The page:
UTAH (ABC4) – Utah’s Department of Alcoholic Beverage Control (DABC) Director Tiffany Clason announced the organization’s implementation of new alcohol safety programs which include a first-ever mocktail station at Park City’s annual cocktail competition and statewide law enforcement training for alcohol-related crimes and investigations.
“The DABC is committed to alcohol awareness efforts that impact the health and safety of all Utahns, whether they drink or not,” said DABC Director Tiffany Clason. “That’s why we are expanding this work with two new programs that support Utahns looking for alternatives to alcohol and the workers serving them drinks, as well as police who enforce alcohol laws and investigate crimes like drinking and driving.”
Per these new regulations, a mocktail section will be included in the 2022 Park City Restaurant Association Cocktail Competition. By adding mocktails to the events menu, the Utah DABC is demonstrating to the public that designated drivers, people under the age of 21, and anyone wanting to consume less or no alcohol can enjoy the refreshing beverages as alternatives to alcohol.
“The mocktail section gives Park City’s talented mixologists a chance to flex their skills in new ways and expands public participation in the annual competition to include non-drinkers as well. We appreciate the partnership with the DABC on this fun addition to our competition,” said Ginger Wicks, Executive Director of the Park City Area Restaurant Association.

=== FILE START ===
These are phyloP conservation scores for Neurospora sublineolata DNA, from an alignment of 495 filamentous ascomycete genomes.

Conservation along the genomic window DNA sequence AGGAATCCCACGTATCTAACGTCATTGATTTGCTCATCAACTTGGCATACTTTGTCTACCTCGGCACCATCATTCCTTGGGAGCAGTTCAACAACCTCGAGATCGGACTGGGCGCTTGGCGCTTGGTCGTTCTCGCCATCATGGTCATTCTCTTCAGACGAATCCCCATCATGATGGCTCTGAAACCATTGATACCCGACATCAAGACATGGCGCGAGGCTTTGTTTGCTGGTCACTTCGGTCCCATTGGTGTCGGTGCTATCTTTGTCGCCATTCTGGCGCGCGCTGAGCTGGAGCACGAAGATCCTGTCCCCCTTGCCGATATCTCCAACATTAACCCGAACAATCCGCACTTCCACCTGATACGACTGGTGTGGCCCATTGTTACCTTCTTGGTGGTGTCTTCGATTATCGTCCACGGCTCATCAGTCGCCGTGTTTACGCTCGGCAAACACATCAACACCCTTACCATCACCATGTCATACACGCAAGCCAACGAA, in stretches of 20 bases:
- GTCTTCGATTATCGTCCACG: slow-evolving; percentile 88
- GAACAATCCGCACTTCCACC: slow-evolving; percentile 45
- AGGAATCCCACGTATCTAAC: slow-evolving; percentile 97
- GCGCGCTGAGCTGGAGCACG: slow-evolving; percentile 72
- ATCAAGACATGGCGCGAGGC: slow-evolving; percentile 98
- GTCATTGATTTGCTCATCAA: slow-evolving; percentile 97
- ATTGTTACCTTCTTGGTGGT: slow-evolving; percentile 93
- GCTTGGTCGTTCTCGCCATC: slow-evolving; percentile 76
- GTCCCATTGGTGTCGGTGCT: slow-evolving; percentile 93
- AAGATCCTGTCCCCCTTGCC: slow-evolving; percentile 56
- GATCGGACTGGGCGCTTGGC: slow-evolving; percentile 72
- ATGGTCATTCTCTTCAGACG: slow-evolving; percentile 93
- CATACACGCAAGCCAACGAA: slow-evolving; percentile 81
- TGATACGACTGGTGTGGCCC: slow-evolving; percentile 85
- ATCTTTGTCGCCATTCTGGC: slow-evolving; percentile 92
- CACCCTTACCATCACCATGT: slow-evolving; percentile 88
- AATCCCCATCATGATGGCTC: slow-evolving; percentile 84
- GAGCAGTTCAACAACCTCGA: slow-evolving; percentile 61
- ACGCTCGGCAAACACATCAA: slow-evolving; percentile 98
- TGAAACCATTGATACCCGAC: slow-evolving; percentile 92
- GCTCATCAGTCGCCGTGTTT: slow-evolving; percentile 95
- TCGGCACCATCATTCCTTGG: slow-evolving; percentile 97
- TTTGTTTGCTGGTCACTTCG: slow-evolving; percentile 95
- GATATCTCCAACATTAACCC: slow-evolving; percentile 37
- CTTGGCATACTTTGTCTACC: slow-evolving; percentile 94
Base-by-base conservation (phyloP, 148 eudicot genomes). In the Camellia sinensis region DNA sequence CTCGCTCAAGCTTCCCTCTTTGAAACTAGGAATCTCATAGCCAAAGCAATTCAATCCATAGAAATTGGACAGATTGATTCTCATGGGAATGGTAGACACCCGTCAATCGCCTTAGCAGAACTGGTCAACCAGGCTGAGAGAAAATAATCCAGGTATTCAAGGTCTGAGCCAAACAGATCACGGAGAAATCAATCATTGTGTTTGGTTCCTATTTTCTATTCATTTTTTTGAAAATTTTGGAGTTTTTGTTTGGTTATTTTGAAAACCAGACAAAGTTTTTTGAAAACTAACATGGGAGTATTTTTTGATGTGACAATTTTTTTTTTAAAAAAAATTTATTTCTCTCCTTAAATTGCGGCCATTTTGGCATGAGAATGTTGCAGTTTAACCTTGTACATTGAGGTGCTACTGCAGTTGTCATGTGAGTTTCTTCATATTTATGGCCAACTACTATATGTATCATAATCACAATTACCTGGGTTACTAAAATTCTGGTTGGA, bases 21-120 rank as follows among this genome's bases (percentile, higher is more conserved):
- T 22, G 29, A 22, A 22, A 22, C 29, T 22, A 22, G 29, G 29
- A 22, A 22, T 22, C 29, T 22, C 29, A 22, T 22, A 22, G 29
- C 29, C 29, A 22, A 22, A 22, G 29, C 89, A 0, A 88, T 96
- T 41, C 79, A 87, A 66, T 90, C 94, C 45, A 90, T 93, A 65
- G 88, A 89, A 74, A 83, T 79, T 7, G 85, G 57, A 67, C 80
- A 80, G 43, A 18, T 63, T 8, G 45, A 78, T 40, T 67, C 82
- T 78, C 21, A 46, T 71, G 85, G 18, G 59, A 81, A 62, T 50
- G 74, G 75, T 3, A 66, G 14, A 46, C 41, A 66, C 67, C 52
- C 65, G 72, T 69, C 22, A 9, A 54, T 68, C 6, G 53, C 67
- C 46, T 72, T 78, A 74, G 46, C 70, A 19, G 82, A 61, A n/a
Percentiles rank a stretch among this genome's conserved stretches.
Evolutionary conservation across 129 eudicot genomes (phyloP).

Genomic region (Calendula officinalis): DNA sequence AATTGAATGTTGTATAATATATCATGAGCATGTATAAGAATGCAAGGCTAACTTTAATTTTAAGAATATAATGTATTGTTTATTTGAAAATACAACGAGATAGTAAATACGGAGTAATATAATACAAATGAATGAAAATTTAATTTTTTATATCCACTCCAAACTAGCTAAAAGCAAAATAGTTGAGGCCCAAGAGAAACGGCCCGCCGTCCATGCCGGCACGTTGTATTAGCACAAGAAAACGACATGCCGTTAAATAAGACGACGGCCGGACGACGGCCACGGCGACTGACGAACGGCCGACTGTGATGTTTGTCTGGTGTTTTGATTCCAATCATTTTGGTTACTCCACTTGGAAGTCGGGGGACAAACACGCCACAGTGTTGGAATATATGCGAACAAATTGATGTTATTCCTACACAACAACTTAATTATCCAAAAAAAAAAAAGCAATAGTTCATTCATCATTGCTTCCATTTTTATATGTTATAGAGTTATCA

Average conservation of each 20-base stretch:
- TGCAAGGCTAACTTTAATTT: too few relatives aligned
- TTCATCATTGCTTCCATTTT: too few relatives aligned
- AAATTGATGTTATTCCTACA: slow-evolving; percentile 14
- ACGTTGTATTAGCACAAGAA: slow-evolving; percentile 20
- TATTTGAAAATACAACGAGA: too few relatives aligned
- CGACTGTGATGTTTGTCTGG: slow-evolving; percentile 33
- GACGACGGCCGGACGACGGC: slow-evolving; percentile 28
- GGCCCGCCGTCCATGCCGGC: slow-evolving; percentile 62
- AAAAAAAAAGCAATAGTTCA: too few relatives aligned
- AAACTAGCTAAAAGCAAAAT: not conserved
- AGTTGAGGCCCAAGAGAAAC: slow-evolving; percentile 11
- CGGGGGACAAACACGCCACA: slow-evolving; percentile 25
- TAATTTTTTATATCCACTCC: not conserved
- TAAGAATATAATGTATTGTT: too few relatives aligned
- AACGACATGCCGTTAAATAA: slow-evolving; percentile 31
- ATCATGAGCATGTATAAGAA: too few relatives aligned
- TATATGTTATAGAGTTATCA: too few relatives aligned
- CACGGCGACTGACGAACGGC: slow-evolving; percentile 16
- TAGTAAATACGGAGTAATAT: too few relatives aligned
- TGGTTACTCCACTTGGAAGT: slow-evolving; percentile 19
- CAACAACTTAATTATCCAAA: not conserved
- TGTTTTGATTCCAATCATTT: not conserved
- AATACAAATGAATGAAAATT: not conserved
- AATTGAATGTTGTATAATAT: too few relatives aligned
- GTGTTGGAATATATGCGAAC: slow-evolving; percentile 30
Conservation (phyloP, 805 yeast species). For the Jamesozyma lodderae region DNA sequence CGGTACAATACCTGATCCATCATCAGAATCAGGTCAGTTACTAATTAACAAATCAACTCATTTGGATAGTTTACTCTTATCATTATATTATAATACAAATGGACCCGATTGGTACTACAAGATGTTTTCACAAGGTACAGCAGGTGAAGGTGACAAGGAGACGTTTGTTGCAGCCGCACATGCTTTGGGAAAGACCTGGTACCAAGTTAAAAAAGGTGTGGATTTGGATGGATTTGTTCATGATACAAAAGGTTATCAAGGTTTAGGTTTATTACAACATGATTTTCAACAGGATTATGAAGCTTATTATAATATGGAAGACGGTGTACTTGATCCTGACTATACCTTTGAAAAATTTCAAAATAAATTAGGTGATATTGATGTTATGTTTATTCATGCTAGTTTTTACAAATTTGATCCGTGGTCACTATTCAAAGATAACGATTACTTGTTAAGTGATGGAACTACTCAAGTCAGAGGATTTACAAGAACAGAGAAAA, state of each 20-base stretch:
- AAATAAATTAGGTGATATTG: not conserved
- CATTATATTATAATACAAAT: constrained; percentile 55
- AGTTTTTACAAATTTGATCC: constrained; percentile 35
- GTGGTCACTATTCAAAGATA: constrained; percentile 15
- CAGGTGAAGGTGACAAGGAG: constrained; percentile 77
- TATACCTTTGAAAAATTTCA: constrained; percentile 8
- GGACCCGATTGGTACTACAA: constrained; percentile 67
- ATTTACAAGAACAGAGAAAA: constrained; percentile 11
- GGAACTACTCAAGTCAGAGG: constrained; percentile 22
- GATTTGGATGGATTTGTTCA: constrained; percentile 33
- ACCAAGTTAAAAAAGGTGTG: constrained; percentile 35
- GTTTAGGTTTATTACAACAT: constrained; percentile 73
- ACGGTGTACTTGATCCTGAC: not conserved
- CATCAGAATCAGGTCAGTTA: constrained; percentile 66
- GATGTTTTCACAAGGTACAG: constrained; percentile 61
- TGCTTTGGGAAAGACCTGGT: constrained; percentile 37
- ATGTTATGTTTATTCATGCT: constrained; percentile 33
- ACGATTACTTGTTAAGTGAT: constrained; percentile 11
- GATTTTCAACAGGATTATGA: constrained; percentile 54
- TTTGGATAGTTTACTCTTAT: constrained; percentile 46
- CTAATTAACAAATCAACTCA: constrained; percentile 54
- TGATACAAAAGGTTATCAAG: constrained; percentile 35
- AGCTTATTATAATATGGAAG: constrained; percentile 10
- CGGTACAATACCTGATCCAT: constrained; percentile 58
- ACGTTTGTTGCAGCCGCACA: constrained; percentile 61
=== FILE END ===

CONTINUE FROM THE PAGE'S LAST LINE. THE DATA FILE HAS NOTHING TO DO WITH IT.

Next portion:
Among other things, the Utah DABC is providing new law enforcement “trace trainings” through the National Liquor Law Enforcement Association (NLLEA). According to Clason, these trainings will teach investigative tactics to detect where individuals were over-served alcohol before getting behind the wheel. These trainings will aid officers by giving them tools to locate the bars and restaurants that are over-serving.
“The National Liquor Law Enforcement Association is excited to partner with the DABC and bring our training to Utah law enforcement, supporting police investigators in their jobs and improving the safety of everyone living in Utah,” said NLLEA Director Carrie Christofes.
The new programs go hand-in-hand with the ongoing alcohol awareness work managed by Utah’s DABC, an organization that aims to have every Utah child reach the age of 21 alcohol-free.